I thank You, Lord, for Your continued interest in me. I know You will use every painful experience for good. In You all is redeemed. Please work in and through me as You want to for the glory of Your name. In Jesus, I pray. Amen.

post

Finding Grace for Me

Finding Grace for Me“The Lord is merciful and gracious, slow to anger and abounding in steadfast love. He will not always chide, nor will he keep his anger forever.”Psalm 103:8-9

My philosophy of illness and injury doesn’t always work out well for me. While I’m usually pretty compassionate with others, telling them to take it easy and get the rest they need, so they can recover more quickly, I’m more likely to tell myself to just walk it off. In fact, I read somewhere that you can run off a cold, so I try to keep up with my running routine even if I have to stop every few steps to blow my nose. I try to keep up with all of my other expectations for myself, too, believing on some level that if I stop to rest, I’ll succumb to the illness or injury. I’d rather outrun it.

But like I said, this doesn’t always work out well for me. This week I had to give in and rest.

I haven’t been happy about this.

At first, I tried to console myself with the thought that forced relaxation was giving me an excuse to enjoy more guilt-free reading time. But even as I was saturating my mind in great books—really great books!—I was scolding myself for not being more disciplined. The floor needed to be vacuumed. I had a blog post to write. Minimum maintenance was not enough! My lecture to myself went on and on.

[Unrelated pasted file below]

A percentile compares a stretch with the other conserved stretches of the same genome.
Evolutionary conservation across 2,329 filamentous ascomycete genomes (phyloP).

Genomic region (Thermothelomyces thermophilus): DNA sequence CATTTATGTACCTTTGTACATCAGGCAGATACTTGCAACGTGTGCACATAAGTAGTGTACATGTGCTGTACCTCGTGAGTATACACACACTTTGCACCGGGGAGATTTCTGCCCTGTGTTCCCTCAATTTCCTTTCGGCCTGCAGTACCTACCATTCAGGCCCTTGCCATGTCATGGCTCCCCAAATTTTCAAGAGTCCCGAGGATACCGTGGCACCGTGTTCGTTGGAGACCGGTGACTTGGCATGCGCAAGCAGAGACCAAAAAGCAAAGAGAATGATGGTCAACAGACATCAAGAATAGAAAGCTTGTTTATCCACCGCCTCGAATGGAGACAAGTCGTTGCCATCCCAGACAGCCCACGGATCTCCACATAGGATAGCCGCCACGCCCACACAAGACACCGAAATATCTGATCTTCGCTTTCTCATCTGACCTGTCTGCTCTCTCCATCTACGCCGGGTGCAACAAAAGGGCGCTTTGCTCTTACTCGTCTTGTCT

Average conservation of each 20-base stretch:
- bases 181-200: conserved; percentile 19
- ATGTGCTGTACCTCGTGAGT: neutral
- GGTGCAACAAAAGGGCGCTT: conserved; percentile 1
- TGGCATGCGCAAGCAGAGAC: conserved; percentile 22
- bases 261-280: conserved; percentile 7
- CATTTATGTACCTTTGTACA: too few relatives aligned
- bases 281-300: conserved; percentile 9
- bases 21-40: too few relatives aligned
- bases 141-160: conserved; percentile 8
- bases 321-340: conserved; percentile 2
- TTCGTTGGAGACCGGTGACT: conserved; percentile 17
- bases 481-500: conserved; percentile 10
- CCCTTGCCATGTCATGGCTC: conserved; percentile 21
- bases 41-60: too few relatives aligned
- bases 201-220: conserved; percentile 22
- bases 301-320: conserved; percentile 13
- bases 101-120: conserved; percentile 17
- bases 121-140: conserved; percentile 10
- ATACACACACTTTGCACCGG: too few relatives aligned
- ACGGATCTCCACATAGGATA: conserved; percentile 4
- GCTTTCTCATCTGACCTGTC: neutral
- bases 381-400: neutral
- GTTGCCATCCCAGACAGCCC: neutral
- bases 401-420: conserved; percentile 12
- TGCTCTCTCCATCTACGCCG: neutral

Then one of the authors of one of those great books I was reading included Psalm 103 in his work, and God drew my attention to the beginning of verse 9: He will not always chide.

Psalm 103 is one of the most beautiful expositions of the character of God and His stance toward His children one can find in the whole Bible. (If you haven’t read it in a while, click here to read it in the English Standard Version at BibleGateway.) It reveals His justice and righteous, His mercy and grace, His love and compassion and patience—all given in perfect parental balance. He expects obedience because He wants what is best for us, yet He remembers that we are dust and provides for us what we cannot while helping us grow stronger every day.

He will not always chide. He knows that would only discourage us. There will always be something we can improve on.

When I realized that I was expecting more of myself than God expects of me, I stopped. He and I had a long talk about the situation. God helped me to see that though I was calling myself undisciplined, there are some things I am extremely disciplined about—even in illness. And so I made a list.

It’s what I do.

I made a list of everything I expect or want myself to do routinely. Then I put stars by the ones I’m already disciplined about, activities I do so routinely that I can’t even imagine not doing them. There were quite a few, and most of these were the ones I would consider most important on the list. I realized that labelling myself undisciplined, especially while sick, was unfair and untrue. I may struggle to be disciplined in a few areas of my life, but generally, I am a disciplined person.

Realizing this, I decided to stop scolding myself. Instead I tried offering myself the grace that God already gave.